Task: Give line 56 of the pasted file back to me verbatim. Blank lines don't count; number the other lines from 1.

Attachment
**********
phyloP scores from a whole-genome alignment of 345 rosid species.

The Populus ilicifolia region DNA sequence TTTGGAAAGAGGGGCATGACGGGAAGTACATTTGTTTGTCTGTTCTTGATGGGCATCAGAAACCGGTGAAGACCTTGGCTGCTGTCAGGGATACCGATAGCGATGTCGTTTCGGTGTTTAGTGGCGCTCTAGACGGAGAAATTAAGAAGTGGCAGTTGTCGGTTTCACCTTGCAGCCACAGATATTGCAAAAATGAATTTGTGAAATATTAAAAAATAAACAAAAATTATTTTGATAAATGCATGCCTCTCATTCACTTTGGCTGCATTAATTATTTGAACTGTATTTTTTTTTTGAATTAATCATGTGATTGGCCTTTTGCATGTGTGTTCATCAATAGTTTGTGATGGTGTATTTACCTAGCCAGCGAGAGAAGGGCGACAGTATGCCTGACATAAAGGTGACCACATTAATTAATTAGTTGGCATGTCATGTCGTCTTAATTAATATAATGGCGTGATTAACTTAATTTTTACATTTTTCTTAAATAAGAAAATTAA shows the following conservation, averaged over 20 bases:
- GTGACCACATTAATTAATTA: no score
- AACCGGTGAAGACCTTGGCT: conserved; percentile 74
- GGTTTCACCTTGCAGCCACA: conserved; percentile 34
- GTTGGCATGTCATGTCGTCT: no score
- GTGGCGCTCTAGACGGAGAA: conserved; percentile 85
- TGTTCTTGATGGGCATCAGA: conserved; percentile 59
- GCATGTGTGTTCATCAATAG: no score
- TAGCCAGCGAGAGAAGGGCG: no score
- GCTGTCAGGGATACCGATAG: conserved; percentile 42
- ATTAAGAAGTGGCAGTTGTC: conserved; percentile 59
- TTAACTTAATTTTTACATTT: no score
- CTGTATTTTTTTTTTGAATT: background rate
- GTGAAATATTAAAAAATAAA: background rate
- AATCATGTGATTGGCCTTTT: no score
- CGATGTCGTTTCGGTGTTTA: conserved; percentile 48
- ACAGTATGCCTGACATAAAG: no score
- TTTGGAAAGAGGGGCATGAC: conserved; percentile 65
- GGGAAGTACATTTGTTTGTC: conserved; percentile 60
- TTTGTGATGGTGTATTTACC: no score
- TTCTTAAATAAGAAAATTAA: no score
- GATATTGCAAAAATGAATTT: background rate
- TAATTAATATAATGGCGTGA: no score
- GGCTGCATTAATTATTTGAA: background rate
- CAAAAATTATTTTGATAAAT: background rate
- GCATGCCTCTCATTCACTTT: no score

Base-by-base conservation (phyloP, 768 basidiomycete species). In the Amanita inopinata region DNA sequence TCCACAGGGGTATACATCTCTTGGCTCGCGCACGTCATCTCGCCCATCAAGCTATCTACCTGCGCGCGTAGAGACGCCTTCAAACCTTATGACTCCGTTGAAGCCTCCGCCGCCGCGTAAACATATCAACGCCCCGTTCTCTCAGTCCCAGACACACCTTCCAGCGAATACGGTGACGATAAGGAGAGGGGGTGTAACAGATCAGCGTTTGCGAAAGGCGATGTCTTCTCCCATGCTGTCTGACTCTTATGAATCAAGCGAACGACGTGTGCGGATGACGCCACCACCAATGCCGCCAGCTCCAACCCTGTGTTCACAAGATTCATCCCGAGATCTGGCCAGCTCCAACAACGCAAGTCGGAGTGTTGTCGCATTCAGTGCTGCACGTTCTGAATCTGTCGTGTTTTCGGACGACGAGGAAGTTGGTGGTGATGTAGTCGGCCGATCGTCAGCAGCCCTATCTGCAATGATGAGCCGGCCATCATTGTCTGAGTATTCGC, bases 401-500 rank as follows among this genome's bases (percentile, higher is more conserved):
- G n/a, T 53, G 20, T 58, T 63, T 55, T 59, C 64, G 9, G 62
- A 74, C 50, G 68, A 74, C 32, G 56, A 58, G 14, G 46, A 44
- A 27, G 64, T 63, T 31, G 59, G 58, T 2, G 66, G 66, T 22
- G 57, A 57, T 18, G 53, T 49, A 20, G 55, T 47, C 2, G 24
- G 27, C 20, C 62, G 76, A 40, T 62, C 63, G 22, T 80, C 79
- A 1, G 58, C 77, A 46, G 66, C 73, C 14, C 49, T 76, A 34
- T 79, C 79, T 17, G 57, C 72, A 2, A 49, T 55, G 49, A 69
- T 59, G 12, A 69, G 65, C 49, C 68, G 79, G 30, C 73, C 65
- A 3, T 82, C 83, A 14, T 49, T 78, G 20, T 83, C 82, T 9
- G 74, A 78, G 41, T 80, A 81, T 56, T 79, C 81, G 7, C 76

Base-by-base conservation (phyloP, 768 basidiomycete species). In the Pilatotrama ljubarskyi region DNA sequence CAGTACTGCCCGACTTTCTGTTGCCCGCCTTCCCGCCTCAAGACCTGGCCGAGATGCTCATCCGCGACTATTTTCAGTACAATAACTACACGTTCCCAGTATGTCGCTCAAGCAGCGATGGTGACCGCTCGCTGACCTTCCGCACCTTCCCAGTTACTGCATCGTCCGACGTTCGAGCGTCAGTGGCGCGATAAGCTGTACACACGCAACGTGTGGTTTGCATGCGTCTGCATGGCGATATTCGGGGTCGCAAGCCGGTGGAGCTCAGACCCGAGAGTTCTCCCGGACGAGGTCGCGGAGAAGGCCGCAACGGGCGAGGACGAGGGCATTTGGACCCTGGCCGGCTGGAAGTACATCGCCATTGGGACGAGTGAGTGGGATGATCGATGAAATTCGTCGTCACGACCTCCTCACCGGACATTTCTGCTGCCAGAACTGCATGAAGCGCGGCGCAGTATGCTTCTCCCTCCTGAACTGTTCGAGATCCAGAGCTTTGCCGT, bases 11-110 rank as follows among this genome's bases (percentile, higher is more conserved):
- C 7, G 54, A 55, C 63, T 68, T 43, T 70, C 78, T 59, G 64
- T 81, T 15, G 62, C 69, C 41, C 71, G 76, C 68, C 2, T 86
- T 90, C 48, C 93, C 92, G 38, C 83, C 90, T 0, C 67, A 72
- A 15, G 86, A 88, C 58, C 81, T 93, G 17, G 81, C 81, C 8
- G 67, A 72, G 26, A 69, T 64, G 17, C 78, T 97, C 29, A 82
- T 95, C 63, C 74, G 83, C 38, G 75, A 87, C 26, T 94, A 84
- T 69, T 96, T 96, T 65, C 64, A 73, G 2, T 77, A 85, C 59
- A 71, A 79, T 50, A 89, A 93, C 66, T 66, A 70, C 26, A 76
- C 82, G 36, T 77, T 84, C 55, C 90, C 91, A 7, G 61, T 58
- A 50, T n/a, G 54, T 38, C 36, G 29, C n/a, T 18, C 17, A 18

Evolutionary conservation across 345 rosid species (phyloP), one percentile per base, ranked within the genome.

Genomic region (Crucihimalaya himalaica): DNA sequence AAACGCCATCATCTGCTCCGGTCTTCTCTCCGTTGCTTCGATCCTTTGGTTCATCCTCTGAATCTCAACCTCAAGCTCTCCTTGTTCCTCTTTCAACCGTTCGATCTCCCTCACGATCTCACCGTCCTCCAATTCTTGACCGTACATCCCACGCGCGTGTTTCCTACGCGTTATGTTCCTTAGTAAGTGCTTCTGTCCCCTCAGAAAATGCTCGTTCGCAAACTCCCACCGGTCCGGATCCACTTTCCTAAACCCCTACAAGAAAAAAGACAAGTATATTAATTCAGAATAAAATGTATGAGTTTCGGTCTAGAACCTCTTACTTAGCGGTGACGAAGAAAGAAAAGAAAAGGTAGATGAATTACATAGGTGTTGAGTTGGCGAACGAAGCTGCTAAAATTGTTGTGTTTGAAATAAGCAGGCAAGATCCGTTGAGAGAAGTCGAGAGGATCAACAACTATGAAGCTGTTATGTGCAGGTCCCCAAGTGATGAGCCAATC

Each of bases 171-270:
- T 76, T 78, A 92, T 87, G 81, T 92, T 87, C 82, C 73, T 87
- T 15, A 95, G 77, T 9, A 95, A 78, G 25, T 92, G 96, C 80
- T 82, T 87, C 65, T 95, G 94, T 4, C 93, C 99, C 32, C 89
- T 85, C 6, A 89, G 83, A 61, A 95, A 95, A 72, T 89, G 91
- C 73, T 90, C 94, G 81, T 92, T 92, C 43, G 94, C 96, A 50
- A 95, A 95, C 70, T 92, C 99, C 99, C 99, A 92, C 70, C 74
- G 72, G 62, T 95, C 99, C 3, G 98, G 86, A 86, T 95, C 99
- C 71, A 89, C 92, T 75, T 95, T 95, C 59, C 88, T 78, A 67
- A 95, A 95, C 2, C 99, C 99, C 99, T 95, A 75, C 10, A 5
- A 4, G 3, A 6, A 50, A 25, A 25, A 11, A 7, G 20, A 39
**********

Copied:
- T 85, C 6, A 89, G 83, A 61, A 95, A 95, A 72, T 89, G 91